For Azerbaijanis, losing home 2nd time more painful

For Azerbaijanis, losing home 2nd time more painful

Armenian attacks on housing blocks brings back painful memories of 1992 war

By Behlul Cetinkaya

TARTAR, Azerbaijan (AA) – Housing blocks in the Tartar region where Azerbaijani families had settled after fleeing Armenian occupation were attacked dozens of times by the Armenian army in recent clashes.

Some 30 buildings, including apartment blocks, pharmacies, schools and houses were damaged in the attacks in the Shah district.

Nezaket Guliyeva, a resident, said this was the second time her house was destroyed by the invading Armenian side, the first being in 1992.

She said when clashes intensified in late September, she left her house to stay with her relatives. She returned to find her building damaged and the ceiling of her living room collapsed.

Recalling the first time her residence was targeted in Kalbajar, she said: "It was hard."

She said they fled their town on foot in the snow.

“Our house there [in Kalbajar] was new. We were given a house here [Tartar], the Armenians destroyed it as well,” she added.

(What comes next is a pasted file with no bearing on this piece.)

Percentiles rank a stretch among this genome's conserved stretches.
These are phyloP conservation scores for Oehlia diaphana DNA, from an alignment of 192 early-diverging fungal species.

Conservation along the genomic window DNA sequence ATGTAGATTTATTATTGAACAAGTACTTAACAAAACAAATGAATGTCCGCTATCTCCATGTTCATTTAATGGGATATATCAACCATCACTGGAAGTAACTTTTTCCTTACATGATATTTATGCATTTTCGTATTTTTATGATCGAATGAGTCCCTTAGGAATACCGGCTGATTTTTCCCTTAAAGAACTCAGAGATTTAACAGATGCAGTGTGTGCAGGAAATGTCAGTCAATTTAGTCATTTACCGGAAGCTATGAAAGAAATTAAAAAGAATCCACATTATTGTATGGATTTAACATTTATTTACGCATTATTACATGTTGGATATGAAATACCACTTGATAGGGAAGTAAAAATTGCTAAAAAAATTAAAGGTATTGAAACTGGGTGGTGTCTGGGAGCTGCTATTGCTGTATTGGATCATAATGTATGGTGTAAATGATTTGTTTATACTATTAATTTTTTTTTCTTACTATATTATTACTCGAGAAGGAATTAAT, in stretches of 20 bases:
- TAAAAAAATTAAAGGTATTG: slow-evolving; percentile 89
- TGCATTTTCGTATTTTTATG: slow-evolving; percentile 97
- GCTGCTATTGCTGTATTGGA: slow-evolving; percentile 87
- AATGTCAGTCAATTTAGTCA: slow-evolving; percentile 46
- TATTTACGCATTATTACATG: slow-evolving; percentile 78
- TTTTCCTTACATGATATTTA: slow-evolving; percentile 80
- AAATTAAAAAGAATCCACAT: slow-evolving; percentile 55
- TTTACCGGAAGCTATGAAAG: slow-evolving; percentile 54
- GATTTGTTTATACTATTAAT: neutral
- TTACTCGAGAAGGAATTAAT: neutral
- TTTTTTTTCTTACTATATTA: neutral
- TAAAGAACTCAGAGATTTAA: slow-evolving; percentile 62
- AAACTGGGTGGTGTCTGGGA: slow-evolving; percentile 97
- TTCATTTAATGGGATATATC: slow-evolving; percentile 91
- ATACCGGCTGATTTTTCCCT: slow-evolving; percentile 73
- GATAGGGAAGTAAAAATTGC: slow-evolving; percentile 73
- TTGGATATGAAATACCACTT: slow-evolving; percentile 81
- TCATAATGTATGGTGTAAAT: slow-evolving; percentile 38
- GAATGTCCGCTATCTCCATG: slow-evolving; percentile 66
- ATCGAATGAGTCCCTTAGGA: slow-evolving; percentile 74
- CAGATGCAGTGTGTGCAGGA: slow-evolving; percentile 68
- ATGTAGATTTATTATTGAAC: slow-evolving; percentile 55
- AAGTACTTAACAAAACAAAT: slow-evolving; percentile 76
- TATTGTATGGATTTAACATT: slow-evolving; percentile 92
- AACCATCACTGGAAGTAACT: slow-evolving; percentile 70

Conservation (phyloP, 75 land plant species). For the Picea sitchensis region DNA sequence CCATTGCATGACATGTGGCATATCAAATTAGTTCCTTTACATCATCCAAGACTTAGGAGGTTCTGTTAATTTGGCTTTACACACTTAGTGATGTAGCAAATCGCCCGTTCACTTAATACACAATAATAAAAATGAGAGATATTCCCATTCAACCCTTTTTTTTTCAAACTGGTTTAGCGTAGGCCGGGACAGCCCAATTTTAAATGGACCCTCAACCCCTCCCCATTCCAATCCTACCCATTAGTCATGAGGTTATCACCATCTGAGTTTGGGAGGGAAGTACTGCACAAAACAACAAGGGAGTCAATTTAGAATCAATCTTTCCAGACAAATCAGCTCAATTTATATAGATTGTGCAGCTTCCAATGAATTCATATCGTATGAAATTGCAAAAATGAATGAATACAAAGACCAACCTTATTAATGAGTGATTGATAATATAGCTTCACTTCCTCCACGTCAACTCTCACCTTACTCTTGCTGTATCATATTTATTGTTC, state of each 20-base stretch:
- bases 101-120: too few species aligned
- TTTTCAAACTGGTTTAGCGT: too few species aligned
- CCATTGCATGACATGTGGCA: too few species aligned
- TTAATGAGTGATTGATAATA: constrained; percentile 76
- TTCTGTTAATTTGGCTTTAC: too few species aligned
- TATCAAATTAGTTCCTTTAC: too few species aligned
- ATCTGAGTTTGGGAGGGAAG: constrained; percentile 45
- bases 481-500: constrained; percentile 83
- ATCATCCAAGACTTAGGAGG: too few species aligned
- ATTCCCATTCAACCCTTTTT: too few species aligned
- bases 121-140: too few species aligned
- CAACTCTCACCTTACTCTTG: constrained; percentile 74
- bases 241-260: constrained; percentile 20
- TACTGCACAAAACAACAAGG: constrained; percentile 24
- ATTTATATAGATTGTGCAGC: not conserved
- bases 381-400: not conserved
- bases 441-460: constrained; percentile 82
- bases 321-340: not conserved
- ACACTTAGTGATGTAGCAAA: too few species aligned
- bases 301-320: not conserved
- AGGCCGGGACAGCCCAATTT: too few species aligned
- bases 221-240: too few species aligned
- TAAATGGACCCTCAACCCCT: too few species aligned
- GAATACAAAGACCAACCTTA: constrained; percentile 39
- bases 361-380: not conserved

In an emotional moment, she said, if she could she would walk barefoot back to Kalbajar to visit her mother's grave.

Dagistan Abdulayev, another resident in Tartar, said he had to leave Kalbajar to protect his siblings.

"It was very difficult. My skin peeled for 17 days, my feet were so swollen."

He said they walked to safety for three days and night straight.

The Azerbaijani army entered Kalbajar region on Nov. 25 after 27 years of Armenian occupation.

Armenians burned houses before fleeing the place.

- Karabakh conflict

Relations between the ex-Soviet republics of Azerbaijan and Armenia have been tense since 1991, when the Armenian military occupied Nagorno-Karabakh, also known as Upper Karabakh, a territory recognized as part of Azerbaijan, and seven adjacent regions.

When new clashes erupted on Sept. 27, the Armenian army launched attacks on civilians and Azerbaijani forces and violated several humanitarian cease-fire agreements.

During the 44-day conflict, Azerbaijan liberated several cities and nearly 300 settlements and villages from the Armenian occupation.

On Nov. 10, the two countries signed a Russian-brokered agreement to end fighting and work toward a comprehensive resolution.

The truce is seen as a victory for Azerbaijan and a defeat for Armenia, whose armed forces have been withdrawing in line with the agreement.

*Writing by Gozde Bayar

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